2. Definition: Analyze each opportunity to determine its requirements and return on investment.
  3. Implementation: Implement every resulting initiative that exceeds your company's investment criteria.
1. Identification
The quickest and, in the long run, the most cost-effective way to do this step is to bring in an external source that can facilitate discussions among key stakeholders. Within 3 weeks you will have identified dozens of opportunities that you can prioritize; the most promising eight should then be pursued.
This process can be done using internal resources only, but this approach entails several problems:
  • Often internal politics or assumed constraints will stifle the creative thinking of the group, causing it to ignore potentially great ideas; an external facilitator can identify these roadblocks and circumvent them.
  • Internal resources are often quite capable of running such a process, but through a combination of the distractions of their day-to-day jobs and nonfamiliarity with the optimal techniques, what should take three weeks ends up taking three months. An experienced, dedicated outside facilitator is not subject to these challenges.
  • Presence of an external expert psychologically escalates the importance of the process to internal stakeholders, causing them to assign it higher importance.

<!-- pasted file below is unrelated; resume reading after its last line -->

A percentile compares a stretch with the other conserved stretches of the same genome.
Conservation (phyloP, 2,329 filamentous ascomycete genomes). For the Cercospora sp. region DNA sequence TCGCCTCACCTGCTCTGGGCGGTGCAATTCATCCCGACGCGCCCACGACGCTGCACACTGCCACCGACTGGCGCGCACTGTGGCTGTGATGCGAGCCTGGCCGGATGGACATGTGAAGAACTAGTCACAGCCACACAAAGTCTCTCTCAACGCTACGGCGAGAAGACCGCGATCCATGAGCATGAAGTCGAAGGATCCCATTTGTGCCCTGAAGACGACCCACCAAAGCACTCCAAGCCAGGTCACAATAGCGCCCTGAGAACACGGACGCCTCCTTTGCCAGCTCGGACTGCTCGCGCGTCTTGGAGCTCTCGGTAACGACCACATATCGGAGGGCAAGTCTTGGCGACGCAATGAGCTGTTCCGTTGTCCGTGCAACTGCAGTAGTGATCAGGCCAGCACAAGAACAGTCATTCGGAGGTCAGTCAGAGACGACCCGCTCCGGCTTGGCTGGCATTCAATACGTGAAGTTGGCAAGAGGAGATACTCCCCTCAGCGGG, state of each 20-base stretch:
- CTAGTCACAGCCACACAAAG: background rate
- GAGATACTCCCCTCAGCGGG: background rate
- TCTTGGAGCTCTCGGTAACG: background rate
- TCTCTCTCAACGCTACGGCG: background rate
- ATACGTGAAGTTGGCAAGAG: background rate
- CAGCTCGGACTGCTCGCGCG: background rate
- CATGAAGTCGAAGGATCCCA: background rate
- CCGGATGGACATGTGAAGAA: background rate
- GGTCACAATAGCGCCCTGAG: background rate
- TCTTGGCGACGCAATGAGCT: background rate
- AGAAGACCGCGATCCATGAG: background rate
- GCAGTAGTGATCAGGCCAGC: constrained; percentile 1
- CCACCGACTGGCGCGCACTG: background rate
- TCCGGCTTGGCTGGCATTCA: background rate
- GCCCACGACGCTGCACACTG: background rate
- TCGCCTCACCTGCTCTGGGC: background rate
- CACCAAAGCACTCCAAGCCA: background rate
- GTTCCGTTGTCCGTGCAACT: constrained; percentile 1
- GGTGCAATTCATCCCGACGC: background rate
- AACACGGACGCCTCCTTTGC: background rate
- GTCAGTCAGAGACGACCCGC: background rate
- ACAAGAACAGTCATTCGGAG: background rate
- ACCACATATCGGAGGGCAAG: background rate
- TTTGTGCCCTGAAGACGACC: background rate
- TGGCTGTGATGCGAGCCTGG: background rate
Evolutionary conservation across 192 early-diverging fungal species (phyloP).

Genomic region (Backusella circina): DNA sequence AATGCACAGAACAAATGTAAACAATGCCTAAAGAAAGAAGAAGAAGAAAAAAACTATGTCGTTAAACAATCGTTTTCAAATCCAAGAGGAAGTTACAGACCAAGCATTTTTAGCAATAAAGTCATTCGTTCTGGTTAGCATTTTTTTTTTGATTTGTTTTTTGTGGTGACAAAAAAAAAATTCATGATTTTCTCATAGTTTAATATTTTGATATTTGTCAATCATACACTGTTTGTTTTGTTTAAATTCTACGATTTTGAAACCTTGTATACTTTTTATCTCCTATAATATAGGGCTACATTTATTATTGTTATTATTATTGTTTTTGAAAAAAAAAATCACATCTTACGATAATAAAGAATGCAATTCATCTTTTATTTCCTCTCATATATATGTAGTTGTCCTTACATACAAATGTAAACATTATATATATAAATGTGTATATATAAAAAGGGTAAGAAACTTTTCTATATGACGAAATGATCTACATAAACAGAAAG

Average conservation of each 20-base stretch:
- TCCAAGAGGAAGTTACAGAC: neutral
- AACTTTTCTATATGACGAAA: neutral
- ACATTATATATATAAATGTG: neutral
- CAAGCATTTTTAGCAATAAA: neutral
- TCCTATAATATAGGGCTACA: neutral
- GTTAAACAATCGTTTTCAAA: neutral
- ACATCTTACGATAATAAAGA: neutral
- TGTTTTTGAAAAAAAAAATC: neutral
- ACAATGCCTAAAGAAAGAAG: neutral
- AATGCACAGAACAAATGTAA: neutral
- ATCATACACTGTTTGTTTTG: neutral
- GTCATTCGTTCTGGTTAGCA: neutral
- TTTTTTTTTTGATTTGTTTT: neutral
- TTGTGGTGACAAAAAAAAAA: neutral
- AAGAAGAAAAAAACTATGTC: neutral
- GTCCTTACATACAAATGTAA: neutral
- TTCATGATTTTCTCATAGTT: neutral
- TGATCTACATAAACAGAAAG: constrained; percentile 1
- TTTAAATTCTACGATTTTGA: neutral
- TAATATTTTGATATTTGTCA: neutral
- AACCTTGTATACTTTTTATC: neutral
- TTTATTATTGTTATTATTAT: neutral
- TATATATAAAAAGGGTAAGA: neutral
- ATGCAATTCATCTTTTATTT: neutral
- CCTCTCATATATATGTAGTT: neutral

Given what's at stake, it's worth the cost-typically around $50,000-to hire an expert to get the job done objectively, creatively, and efficiently.
    2. Definition
    This is where you roll up your sleeves and get into the details. Develop a business case for each opportunity that includes what the idea is, how it will work, what values it brings, and the financial return once the opportunity is implemented. This stage requires: · A team of four to five dedicated individuals containing the financial, facilitative, and technical skills necessary to get the job done. The team must be capable of extracting and synthesizing necessary information from far-flung stakeholders through interviews and workshops, performing financial investment and return analysis, documenting high-level functional and technical requirements, and, most importantly, gaining stakeholder buy-in at various levels of the organization. · Executive support at a high enough level to ensure that the team gets access to stakeholders in various organizational areas, and that the stakeholders understand the importance of making themselves and their information available.
    With the proper skills and access, such a team can complete business cases and requirements documents for four initiatives every eight weeks.
    3. Implementation